It all started what feels like a lifetime ago in a tent in Derbyshire, hours after the last bell of July had rung…
I started The Murder Room (P D James) but it felt a little silly and I didn’t get far with it. I came back to it and finished it later in the holidays, but I wasn’t in the right mood to start with. The very long exposition at the start is the problem – two thirds of the book are over before anyone dies!
So instead I switched to Total Recall (Paretsky / Warshawski), and was ambushed by a detailed holocaust story spliced into the action of the novel. At the end of my degree, which is almost twenty years ago, I told myself I had had enough of holocaust survivor texts, having read so many in French and German. I felt slightly ambushed to find one in a much-loved detective series. However, it fit well, and really helped round out the characters of some of Vic’s old friends.
Both James and Paretsky are engaging, interesting reads, but they are not exactly light and fluffy, so I have a few series on standby now that are less taxing on the eye and mind. I read Kickback (Nick Boyd) for a little light relief which continued much in the same vein as the previous two in the Nick Dixon series. Our diabetic hero with his girlfriend subordinate went through a similar set of baffling detections to work out whodunnit, and it filled an hour or two.
Ken McClure tackles difficult scientific and medical topics, but he does so in short thrilling books that are well explained, so this series also counts as light relief. His hero is another one who seems to do baffling well with the ladies in record time, but Dr Steven Dunbar has at least been on the same girlfriend for the last few novels. In Lost Causes, I was thrilled to feel it was bang up to date, with references to coalition government, a female home secretary who loves her shoes, and the deputy prime minister chairing COBRA meetings! Clegg in a McClure novel! Then I realised that actually the start of the coalition is now a long time behind us. Lost Causes is a fun romp about an evil right wing conspiracy with some germ warfare thrown in, and the sequel to that, The Secret, touches on the death of Bin Laden, polio eradication and more large scale conspiracies. Published in 2013, The Secret seems to be the last of the Dr Steven Dunbar novels for now, and I’m almost sad to put the series behind me.
Just before I flew off to Madeira for a family holiday, a parcel arrived with birthday books from a dear old friend who a) knows exactly what I like and b) is a bit of a crime novel expert, so can choose very well indeed. This year’s parcel included two novels set in the former GDR which I reserved for the airport. A five hour flight and a two hour wait at a departure gate go so much quicker with a good book – and I do prefer an actual paperback, because there’s no threat of being told to turn it off once you’re on the tarmac.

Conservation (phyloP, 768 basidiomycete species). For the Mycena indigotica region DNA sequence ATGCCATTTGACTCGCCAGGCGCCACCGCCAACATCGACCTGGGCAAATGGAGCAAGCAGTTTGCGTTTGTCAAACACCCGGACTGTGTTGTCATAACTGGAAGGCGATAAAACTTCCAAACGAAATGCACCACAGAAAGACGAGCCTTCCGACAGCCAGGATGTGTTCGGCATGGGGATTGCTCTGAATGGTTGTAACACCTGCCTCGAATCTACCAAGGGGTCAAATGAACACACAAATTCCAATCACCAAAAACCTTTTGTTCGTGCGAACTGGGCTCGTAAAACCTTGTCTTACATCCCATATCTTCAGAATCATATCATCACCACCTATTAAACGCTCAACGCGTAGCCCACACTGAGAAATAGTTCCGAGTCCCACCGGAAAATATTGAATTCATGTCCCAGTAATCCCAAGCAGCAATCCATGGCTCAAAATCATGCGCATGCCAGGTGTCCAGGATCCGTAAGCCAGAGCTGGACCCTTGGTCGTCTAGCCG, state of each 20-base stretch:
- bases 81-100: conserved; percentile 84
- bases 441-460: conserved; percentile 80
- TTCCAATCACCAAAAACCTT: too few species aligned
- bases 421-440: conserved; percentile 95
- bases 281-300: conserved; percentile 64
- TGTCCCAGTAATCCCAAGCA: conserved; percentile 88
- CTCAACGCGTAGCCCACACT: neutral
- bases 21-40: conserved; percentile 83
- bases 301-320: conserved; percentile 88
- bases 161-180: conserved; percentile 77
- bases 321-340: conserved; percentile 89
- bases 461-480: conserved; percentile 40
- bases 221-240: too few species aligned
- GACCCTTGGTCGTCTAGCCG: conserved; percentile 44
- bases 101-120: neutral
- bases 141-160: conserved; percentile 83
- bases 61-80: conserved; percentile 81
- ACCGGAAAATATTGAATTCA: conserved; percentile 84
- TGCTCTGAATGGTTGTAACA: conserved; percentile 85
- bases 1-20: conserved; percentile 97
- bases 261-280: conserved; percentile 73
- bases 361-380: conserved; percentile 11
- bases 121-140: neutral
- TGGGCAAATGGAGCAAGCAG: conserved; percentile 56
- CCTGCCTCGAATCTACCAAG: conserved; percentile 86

David Young’s Stasi Child introduces us to Karin Müller in a story totally unafraid to sprinkle krautisms like Oberleutnant, Jugendwerkhof and Kriminalpolizei through a story with a shocking conclusion. Who knew that the people running the institutions of a communist state sometimes didn’t have the citizen’s best interests at heart? The second, Stasi Wolf, a jolly good romp, lots of lovely period detail about building and allocating the GDR’s housing, but the plot more than a little bonkers. Not quite sure where I put these books, but I definitely must share them around the languages department at school, where there’s more than one Stasi fan.
So my week in the sun was book-ended with Germans but whilst I was actually on my sunlounger (private on villa terrace; had to be moved out of sun so I didn’t fry; also very convenient for stargazing; srsly considering a chaise longue for the lounge, it was so comfy for reading…) I read two more VI Warshawski books, Hardball and Fire Sale, both good. More than two thirds through the series now, the end is in sight.
I also read the third book from the crime novel parcel, Land of Shadows (Rachel Hall Howzer). First in a as-yet short series fronted by a black female police detective, Elouise Norton. You’ll never guess what – she has a dark and troubling history that’s directly relevant to the case she’s starting to investigate. #shocker.
And finally to Y is for Yesterday (Sue Grafton). I pre-ordered it from Amazon, set myself a reminder on my phone to check my Kindle at midnight, and started reading it pretty much as soon as I could. It’s a doorstop of a novel and I didn’t finish it in a single sitting, but it was a great story with an ending I didn’t see coming until it was right upon me. Although all of the Kinsey books are set in the 1980s, this is themed around a story of teenagers getting into trouble for filming something inappropriate, a theme which is incredibly contemporary, as anyone working in a school can tell you.